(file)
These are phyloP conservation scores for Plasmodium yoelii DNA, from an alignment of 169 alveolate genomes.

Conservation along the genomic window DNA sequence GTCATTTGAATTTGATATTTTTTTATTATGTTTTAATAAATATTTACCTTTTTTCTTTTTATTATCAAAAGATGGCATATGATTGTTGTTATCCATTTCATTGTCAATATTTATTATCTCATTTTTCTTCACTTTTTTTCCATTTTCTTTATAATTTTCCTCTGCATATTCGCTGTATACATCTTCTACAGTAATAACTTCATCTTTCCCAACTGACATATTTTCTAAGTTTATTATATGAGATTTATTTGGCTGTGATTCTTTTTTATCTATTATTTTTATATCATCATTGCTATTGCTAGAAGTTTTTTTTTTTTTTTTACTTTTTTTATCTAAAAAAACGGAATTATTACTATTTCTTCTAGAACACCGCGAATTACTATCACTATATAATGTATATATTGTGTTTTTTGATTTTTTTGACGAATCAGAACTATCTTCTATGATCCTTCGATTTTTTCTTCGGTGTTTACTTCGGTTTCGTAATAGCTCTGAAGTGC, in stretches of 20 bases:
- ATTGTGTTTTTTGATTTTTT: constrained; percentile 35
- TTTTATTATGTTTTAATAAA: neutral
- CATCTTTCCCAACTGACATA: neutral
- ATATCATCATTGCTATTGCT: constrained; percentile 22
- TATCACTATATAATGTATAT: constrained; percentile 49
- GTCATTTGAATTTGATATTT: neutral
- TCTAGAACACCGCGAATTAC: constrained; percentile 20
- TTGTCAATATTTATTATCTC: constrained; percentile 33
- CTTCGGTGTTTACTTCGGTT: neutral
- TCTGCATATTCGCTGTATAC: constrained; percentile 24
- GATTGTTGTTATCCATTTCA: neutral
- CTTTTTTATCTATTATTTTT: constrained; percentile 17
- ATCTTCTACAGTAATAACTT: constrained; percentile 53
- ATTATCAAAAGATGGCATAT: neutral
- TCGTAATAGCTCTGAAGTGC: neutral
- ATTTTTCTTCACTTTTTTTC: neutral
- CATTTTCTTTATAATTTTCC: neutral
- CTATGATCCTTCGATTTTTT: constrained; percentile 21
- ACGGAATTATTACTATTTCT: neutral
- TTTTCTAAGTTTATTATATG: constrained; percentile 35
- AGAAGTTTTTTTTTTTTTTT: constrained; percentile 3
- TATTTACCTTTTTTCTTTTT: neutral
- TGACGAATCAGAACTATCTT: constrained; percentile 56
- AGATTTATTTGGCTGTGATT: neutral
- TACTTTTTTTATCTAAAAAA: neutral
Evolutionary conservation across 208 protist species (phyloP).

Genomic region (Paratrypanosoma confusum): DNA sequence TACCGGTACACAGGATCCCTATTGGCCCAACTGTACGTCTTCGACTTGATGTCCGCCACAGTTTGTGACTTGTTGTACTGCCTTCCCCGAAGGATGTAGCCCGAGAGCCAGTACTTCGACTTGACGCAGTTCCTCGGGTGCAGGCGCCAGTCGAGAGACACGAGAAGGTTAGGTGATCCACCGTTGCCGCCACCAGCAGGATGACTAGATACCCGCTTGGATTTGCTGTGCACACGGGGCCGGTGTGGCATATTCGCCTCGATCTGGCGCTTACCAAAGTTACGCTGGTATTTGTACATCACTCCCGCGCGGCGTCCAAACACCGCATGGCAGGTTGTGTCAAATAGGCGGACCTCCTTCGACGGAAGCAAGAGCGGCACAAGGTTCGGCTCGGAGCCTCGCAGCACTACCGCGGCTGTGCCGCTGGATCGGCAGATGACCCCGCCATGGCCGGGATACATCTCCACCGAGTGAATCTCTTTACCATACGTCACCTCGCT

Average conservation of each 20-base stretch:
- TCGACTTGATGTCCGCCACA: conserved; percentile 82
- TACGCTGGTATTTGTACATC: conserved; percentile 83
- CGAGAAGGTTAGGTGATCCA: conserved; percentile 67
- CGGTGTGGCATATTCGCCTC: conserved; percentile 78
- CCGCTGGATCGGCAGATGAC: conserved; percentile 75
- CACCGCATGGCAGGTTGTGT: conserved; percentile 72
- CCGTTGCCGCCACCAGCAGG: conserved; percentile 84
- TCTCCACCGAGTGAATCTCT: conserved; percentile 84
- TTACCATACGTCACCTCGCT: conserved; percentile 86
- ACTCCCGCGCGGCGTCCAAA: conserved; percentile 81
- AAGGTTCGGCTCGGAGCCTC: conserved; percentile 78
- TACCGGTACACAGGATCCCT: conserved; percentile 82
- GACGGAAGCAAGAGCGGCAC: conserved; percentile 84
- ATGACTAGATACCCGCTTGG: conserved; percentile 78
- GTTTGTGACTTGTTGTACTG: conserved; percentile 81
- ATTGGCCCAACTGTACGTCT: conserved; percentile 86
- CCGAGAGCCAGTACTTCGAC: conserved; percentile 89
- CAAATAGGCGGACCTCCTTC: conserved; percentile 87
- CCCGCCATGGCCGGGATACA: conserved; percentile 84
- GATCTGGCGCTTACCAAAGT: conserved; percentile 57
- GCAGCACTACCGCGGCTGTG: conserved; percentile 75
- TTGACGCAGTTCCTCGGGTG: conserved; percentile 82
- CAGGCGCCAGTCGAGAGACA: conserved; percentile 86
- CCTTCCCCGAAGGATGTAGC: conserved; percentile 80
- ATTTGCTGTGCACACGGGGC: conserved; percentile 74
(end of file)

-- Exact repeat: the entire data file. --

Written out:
These are phyloP conservation scores for Plasmodium yoelii DNA, from an alignment of 169 alveolate genomes.

Conservation along the genomic window DNA sequence GTCATTTGAATTTGATATTTTTTTATTATGTTTTAATAAATATTTACCTTTTTTCTTTTTATTATCAAAAGATGGCATATGATTGTTGTTATCCATTTCATTGTCAATATTTATTATCTCATTTTTCTTCACTTTTTTTCCATTTTCTTTATAATTTTCCTCTGCATATTCGCTGTATACATCTTCTACAGTAATAACTTCATCTTTCCCAACTGACATATTTTCTAAGTTTATTATATGAGATTTATTTGGCTGTGATTCTTTTTTATCTATTATTTTTATATCATCATTGCTATTGCTAGAAGTTTTTTTTTTTTTTTTACTTTTTTTATCTAAAAAAACGGAATTATTACTATTTCTTCTAGAACACCGCGAATTACTATCACTATATAATGTATATATTGTGTTTTTTGATTTTTTTGACGAATCAGAACTATCTTCTATGATCCTTCGATTTTTTCTTCGGTGTTTACTTCGGTTTCGTAATAGCTCTGAAGTGC, in stretches of 20 bases:
- ATTGTGTTTTTTGATTTTTT: constrained; percentile 35
- TTTTATTATGTTTTAATAAA: neutral
- CATCTTTCCCAACTGACATA: neutral
- ATATCATCATTGCTATTGCT: constrained; percentile 22
- TATCACTATATAATGTATAT: constrained; percentile 49
- GTCATTTGAATTTGATATTT: neutral
- TCTAGAACACCGCGAATTAC: constrained; percentile 20
- TTGTCAATATTTATTATCTC: constrained; percentile 33
- CTTCGGTGTTTACTTCGGTT: neutral
- TCTGCATATTCGCTGTATAC: constrained; percentile 24
- GATTGTTGTTATCCATTTCA: neutral
- CTTTTTTATCTATTATTTTT: constrained; percentile 17
- ATCTTCTACAGTAATAACTT: constrained; percentile 53
- ATTATCAAAAGATGGCATAT: neutral
- TCGTAATAGCTCTGAAGTGC: neutral
- ATTTTTCTTCACTTTTTTTC: neutral
- CATTTTCTTTATAATTTTCC: neutral
- CTATGATCCTTCGATTTTTT: constrained; percentile 21
- ACGGAATTATTACTATTTCT: neutral
- TTTTCTAAGTTTATTATATG: constrained; percentile 35
- AGAAGTTTTTTTTTTTTTTT: constrained; percentile 3
- TATTTACCTTTTTTCTTTTT: neutral
- TGACGAATCAGAACTATCTT: constrained; percentile 56
- AGATTTATTTGGCTGTGATT: neutral
- TACTTTTTTTATCTAAAAAA: neutral
Evolutionary conservation across 208 protist species (phyloP).

Genomic region (Paratrypanosoma confusum): DNA sequence TACCGGTACACAGGATCCCTATTGGCCCAACTGTACGTCTTCGACTTGATGTCCGCCACAGTTTGTGACTTGTTGTACTGCCTTCCCCGAAGGATGTAGCCCGAGAGCCAGTACTTCGACTTGACGCAGTTCCTCGGGTGCAGGCGCCAGTCGAGAGACACGAGAAGGTTAGGTGATCCACCGTTGCCGCCACCAGCAGGATGACTAGATACCCGCTTGGATTTGCTGTGCACACGGGGCCGGTGTGGCATATTCGCCTCGATCTGGCGCTTACCAAAGTTACGCTGGTATTTGTACATCACTCCCGCGCGGCGTCCAAACACCGCATGGCAGGTTGTGTCAAATAGGCGGACCTCCTTCGACGGAAGCAAGAGCGGCACAAGGTTCGGCTCGGAGCCTCGCAGCACTACCGCGGCTGTGCCGCTGGATCGGCAGATGACCCCGCCATGGCCGGGATACATCTCCACCGAGTGAATCTCTTTACCATACGTCACCTCGCT

Average conservation of each 20-base stretch:
- TCGACTTGATGTCCGCCACA: conserved; percentile 82
- TACGCTGGTATTTGTACATC: conserved; percentile 83
- CGAGAAGGTTAGGTGATCCA: conserved; percentile 67
- CGGTGTGGCATATTCGCCTC: conserved; percentile 78
- CCGCTGGATCGGCAGATGAC: conserved; percentile 75
- CACCGCATGGCAGGTTGTGT: conserved; percentile 72
- CCGTTGCCGCCACCAGCAGG: conserved; percentile 84
- TCTCCACCGAGTGAATCTCT: conserved; percentile 84
- TTACCATACGTCACCTCGCT: conserved; percentile 86
- ACTCCCGCGCGGCGTCCAAA: conserved; percentile 81
- AAGGTTCGGCTCGGAGCCTC: conserved; percentile 78
- TACCGGTACACAGGATCCCT: conserved; percentile 82
- GACGGAAGCAAGAGCGGCAC: conserved; percentile 84
- ATGACTAGATACCCGCTTGG: conserved; percentile 78
- GTTTGTGACTTGTTGTACTG: conserved; percentile 81
- ATTGGCCCAACTGTACGTCT: conserved; percentile 86
- CCGAGAGCCAGTACTTCGAC: conserved; percentile 89
- CAAATAGGCGGACCTCCTTC: conserved; percentile 87
- CCCGCCATGGCCGGGATACA: conserved; percentile 84
- GATCTGGCGCTTACCAAAGT: conserved; percentile 57
- GCAGCACTACCGCGGCTGTG: conserved; percentile 75
- TTGACGCAGTTCCTCGGGTG: conserved; percentile 82
- CAGGCGCCAGTCGAGAGACA: conserved; percentile 86
- CCTTCCCCGAAGGATGTAGC: conserved; percentile 80
- ATTTGCTGTGCACACGGGGC: conserved; percentile 74